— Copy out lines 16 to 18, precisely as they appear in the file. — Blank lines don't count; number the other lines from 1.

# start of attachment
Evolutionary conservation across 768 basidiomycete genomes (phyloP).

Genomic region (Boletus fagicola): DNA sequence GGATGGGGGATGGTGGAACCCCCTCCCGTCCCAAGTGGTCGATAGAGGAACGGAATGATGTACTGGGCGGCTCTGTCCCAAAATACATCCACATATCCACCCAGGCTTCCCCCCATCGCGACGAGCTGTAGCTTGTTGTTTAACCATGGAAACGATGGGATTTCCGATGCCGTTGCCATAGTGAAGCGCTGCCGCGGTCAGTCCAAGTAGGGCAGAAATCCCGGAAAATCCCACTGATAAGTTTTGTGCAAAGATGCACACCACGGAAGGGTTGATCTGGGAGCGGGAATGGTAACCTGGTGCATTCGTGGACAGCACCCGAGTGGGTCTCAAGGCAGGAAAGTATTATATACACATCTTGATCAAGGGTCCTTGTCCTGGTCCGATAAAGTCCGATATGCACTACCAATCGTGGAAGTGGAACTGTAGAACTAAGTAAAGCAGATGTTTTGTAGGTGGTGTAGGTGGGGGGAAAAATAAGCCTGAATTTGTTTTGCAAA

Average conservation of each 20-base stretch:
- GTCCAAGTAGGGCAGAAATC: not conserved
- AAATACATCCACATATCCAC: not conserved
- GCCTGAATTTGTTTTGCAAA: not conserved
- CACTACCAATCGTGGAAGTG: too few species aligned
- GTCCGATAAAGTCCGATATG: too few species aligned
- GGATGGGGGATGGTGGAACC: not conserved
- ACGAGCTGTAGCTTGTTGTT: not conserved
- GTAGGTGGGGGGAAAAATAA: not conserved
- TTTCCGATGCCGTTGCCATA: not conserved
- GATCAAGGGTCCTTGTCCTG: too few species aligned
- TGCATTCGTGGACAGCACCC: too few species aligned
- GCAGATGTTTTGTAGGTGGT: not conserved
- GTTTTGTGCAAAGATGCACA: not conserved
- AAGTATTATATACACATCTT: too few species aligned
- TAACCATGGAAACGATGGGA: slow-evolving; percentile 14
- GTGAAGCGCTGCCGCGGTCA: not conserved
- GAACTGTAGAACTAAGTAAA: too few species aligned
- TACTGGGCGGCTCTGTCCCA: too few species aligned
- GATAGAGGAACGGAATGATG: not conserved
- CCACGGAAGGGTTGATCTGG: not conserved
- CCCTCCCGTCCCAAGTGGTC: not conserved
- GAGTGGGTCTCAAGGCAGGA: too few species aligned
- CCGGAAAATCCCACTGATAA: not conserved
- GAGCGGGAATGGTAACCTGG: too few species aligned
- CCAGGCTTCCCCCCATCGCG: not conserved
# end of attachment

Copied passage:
- GTTTTGTGCAAAGATGCACA: not conserved
- AAGTATTATATACACATCTT: too few species aligned
- TAACCATGGAAACGATGGGA: slow-evolving; percentile 14